Overall then, this book is highly recommended. It is a remarkable story of a unique achievement by team led by a perceptive, clear thinking man who confounded the scpetics, brought his team together and delivered the result that many thought impossible.


Thought Leadership: Prompting Businesses to Think and Learn
Thought Leadership: Prompting Businesses to Think and Learn
by Laurie Young
Edition: Paperback
Price: £31.49

5.0 out of 5 stars An excellent in-depth guide to thought leadership by an experienced professional marketer and thought leader, 13 Oct 2014
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This is a well-written book that covers the world thought leadership in depth, tracing its roots from Boulton and Watt, and William Lever, to practise used in the present-day.

The book was started in 2010 and was published in 2013. One of the author's key assertions is that, at the time of writing, there was very little written on the subject. In 2010 this may have been the case. In 2014 there seems to have been an explosion of interest in the subject and this excellent book may now get lost in the many sources of advice available. The few Amazon reviews at the time of writing, over a year after its publication, suggests that it has not been read by many.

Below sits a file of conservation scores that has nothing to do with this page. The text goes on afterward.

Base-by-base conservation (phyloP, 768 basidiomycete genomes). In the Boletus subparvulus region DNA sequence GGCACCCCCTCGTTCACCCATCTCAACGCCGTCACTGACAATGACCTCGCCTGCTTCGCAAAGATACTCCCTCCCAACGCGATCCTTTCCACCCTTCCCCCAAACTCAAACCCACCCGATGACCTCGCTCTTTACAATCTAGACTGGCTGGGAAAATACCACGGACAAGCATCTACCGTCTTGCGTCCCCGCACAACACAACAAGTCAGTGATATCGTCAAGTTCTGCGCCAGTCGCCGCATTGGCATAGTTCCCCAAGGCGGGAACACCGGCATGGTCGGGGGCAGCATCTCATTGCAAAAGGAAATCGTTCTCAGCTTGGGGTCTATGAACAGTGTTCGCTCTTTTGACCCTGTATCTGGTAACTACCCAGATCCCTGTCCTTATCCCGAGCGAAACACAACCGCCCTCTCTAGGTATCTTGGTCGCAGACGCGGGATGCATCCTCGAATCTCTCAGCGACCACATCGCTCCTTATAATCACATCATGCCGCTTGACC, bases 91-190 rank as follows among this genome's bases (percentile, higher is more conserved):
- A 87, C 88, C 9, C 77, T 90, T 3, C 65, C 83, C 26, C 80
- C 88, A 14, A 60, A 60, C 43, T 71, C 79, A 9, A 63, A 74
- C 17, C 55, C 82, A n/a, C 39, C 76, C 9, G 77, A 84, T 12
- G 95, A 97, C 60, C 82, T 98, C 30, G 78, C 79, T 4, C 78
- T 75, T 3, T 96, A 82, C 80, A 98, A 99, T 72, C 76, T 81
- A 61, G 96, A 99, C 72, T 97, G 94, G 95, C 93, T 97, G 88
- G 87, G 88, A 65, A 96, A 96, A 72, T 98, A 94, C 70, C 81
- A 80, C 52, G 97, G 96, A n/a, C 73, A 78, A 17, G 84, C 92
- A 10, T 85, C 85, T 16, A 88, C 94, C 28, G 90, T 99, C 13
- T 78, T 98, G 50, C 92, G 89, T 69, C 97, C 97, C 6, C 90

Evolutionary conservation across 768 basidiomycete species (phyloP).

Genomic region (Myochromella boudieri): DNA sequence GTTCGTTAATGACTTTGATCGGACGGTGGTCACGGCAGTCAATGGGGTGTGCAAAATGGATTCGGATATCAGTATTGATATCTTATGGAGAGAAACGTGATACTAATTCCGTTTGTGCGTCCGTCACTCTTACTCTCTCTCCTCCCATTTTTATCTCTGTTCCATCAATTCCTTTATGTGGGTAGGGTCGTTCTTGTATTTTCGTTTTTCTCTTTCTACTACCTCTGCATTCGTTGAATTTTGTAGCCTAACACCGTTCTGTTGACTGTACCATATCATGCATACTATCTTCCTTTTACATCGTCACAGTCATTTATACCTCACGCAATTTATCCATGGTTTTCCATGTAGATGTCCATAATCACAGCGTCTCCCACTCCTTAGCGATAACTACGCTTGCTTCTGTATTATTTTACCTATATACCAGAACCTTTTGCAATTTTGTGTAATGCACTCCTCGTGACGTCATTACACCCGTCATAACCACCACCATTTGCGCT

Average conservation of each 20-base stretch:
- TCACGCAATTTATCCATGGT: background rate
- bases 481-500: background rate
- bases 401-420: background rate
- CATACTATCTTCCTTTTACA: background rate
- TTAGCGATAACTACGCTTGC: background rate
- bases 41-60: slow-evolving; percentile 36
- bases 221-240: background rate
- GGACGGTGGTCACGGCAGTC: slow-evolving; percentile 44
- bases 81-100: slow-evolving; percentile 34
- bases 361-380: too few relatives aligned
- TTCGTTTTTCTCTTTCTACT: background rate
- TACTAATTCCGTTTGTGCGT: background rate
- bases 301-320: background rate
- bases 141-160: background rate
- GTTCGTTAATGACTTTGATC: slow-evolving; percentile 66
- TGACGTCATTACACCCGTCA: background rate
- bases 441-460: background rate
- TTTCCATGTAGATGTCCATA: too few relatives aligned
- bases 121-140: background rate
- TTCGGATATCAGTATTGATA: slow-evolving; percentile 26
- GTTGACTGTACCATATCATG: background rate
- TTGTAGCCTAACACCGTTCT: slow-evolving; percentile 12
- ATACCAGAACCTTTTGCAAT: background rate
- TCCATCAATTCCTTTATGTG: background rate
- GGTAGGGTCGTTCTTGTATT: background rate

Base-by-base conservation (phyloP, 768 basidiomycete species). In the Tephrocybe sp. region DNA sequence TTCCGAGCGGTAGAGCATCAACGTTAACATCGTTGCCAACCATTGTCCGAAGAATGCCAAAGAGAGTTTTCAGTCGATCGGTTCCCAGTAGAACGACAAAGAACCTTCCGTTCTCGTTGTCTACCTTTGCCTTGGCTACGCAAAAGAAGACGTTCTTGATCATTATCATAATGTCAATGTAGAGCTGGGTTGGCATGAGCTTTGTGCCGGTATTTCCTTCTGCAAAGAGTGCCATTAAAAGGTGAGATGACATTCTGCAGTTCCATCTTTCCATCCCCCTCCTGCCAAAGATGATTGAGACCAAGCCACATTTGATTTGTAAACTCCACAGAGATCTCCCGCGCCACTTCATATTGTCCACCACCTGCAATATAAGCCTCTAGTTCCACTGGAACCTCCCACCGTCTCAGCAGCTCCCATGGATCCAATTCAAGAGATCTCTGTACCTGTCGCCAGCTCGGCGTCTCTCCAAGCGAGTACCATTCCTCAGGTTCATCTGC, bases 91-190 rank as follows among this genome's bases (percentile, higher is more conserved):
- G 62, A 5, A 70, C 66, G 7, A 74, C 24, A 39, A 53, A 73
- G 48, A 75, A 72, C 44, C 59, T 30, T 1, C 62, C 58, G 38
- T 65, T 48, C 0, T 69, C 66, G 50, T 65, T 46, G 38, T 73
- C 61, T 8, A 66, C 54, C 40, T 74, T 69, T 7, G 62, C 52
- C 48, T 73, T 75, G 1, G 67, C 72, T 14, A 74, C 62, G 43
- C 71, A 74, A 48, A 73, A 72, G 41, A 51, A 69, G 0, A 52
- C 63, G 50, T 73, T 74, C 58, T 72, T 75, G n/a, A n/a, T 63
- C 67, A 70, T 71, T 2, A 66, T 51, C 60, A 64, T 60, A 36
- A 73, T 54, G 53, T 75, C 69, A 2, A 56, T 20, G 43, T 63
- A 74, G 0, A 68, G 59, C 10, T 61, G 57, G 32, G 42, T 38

This is a pity, as the book which covers the principles of thought leadership clearly and in-depth, with thoughtfulness and passion, and examines the subject in great detail, illustrated with many case histories drawn from the author's own extensive experience of consulting and research.

The author tragically died shortly after the book was published. It deserves to be read by those seeking to understand thought leadership and how to use it effectively. It is a testimony to a true professional whose curiosity, enthusiasm and deep interest in the subject add considerably to the body of knowledge that is available.


HP Officejet Pro 8620 e-All-in-One Printer
HP Officejet Pro 8620 e-All-in-One Printer
Price: £154.98

3 of 3 people found the following review helpful
5.0 out of 5 stars An excellent wireless printer. Seems well worth the cost. Handles multiple computers with ease and also prints from smartphones., 13 Aug 2014